I'm not sure the preamble-y nature of the 250 is the strongest it could be-- especially given that we don't get to the 'punch' of whatever makes the Jenna's so important to open this book with. Again, I don't think this is a bad 250 or query, but I suspect you could re-engineer it to be sharper and punchier.

      JELLO POEMS

      Well, this is right up my alley. I write comedy, so my impulse is to go in there and tinker with some timing of the lines, but I'm not sure I want to bulldoze over the voice of the author.

      But I'll do it anyway.

      I'd change the "but" in the second line to "and not a soul", punching up that bit just a tad. I'd change "And nobody even thought of saying" to "And certainly nobody thought of saying..." which has better rhythm. I'd punch up the sentence in between a little more, too... hrm...

      But this is just comedy feng shui, moving furniture around a bit for better flow. This is obviously a very confident query. My only real concern is that you use the dorkisaur joke twice-- both in the query and the 250, and by the time we get to it a second time, it's lost a little impact. Switch it up, Gordo-creator!

      Still, I'm going to mention this entry to my agent, who does MG (but contests not so much.)

      VICTORY TO JELLO POEMS

      Delete
    5. MUSTACHE HEAD: This is a heart-breaking query...in the very best of ways. In just a few words you've made me feel for Becca and the impossible decision she's facing.

      My main suggestion would be to restructure your query slightly. Your first paragraph isn't a real grabber. The real grabber is in the latter paragraphs. "Becca's life is about to be carved to pieces and her parents are forcing her to wield the knife" is a FANTASTIC HOOK. I'd put that right up front and then go back to the setup.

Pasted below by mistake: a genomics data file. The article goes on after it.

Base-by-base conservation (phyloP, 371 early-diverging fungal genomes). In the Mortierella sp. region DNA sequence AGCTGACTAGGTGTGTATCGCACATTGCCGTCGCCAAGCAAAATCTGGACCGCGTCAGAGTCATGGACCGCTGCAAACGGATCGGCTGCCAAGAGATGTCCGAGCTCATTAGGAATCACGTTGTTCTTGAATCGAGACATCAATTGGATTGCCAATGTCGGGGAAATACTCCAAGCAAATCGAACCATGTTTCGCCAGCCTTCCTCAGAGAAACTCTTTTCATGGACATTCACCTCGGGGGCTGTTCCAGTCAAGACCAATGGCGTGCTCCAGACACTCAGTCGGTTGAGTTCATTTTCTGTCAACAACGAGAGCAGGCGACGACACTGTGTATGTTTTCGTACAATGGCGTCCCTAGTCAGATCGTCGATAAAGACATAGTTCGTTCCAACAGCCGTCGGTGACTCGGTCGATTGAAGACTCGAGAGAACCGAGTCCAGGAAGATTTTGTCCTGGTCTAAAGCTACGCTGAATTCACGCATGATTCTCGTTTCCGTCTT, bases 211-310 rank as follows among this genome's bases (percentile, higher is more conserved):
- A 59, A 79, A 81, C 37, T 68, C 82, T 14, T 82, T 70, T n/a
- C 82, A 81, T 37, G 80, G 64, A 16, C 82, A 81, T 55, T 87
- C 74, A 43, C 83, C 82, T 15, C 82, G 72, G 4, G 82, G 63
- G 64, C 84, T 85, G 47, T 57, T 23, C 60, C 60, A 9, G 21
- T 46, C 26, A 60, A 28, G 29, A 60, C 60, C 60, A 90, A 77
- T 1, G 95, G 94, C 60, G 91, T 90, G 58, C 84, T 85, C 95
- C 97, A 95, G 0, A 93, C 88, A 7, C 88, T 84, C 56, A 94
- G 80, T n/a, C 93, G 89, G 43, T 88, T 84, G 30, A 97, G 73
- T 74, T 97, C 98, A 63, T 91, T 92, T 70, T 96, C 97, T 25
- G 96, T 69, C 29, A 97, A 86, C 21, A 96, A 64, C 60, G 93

Your first 250 are also strong. In that second paragraph you have some super-long sentences though. I'd suggest breaking at least one of these up. Also I'm not sure I'm getting the feel of a 12-year-old voice. There are places, especially, where the thoughts/wording of things feels older. (For example, "She makes good money as a lip waxer in the suburbs.") I'd just keep an eye on this.

      JELLO POEMS: This is a hilarious, over-the-top query, and I'm already curious about Gordo. I would also suggest some switching up for this query. While your first line is funny and engaging, I wouldn't exactly call it a hook. It doesn't tell us much of anything. I would love to see this reworked with a little more focus on the "what" of the story up front in the hook.